Questions tagged [arm]

ARM is a British processor manufacturer that evolved from Acorn Computers in 1985.

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How fast did the ARM-1 access memory?

The ARM-1, an early 32-bit RISC CPU, was used in the Acorn Archimedes computers, released in 1987. Its rated speed was one 32-bit instruction per cycle at 8 MHz. Typical RAM chips at that time would ...
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3answers
488 views

History of ARM Linux and FPA

ARM Linux, at least Debian was traditionally (pre eabi) built for the FPA floating point unit*. Unfortunately under old ABI it was not easily possible to mix soft-float code with FPA code. The result ...
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2answers
875 views

What sort of SBC is in the C64 Maxi?

Curious as to what model SBC this unit is using https://retrogames.biz/thec64 8 bit guys teardown says the internals are 'an ARM computer similar to a Raspberry Pi' https://youtu.be/kxx2F4ffmeE
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4answers
645 views

Why didn't the Acorn Archimedes support general purpose co-processors?

Acorn's BBC Micro series is well known for the range of add-on processors (or Second Processors) that could be connected through it's Tube interface. These included the 6502, Z80, 80186, and also the ...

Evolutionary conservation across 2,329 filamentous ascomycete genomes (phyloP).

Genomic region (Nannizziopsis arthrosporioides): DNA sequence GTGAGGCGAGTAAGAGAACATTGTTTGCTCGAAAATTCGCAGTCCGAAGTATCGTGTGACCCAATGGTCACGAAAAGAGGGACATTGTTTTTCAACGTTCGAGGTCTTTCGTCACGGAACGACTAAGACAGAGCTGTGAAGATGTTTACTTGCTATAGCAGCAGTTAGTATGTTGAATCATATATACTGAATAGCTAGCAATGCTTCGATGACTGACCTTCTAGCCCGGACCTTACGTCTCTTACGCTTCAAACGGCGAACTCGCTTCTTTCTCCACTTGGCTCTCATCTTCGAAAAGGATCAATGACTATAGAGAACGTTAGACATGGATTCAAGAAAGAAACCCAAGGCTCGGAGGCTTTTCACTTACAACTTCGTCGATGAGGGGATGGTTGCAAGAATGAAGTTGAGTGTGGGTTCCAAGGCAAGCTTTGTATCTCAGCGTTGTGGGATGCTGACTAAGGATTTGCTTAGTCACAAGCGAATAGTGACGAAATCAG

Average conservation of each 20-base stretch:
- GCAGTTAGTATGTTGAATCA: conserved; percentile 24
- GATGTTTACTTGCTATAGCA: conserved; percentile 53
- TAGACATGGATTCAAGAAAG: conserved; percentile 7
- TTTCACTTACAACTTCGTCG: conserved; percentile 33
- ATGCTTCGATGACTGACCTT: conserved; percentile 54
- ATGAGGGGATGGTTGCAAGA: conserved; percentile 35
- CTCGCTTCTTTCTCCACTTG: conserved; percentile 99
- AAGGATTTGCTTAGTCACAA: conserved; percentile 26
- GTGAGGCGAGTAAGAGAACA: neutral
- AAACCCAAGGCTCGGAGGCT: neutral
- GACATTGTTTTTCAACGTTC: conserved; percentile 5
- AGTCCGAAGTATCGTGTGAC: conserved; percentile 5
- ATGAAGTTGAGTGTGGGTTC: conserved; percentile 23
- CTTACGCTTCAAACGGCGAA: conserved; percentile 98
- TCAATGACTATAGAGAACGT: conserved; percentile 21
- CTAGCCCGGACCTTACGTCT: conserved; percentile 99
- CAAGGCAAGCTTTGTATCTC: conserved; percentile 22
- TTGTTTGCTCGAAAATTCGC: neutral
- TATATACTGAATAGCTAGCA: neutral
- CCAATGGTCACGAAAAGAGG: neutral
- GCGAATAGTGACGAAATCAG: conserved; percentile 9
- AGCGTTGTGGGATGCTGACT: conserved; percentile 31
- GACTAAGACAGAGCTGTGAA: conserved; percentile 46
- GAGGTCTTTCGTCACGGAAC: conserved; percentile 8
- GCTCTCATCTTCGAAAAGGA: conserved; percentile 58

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2answers
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Did any early RISC OS precursor run on the BBC Micro?

Acorn famously developed the ARM microprocessor using their existing BBC Micros internally, both to simulate the ARM and to develop for actual ARM using a Tube-connected second processor. Later, ...
2
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2answers
441 views

Differences between normal ARM7TDMI and ARM7TDMI used in GBA [closed]

I was wondering if there are any significant differences between a plain old ARM7TDMI processor and the ARM7TDMI the GBA console uses. I'm interested in learning to program a GBA or an ARM7 type ...
8
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5answers
660 views

Why isn't the approach to lower power CPUs guided by design rather than accident?

We know that the ARM chip came out of the Acorn computing initiative. In the book The One Device, we read: The low-power big thing that the ARM is most valued for today, the reason that it's on ...
25
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2answers
3k views

Was the first ARM “processor” a BBC BASIC program?

The best background I have found so far on the early development of the ARM processor at Acorn comes from this interview with Steve Furber. The interview does not mention the development of the first ...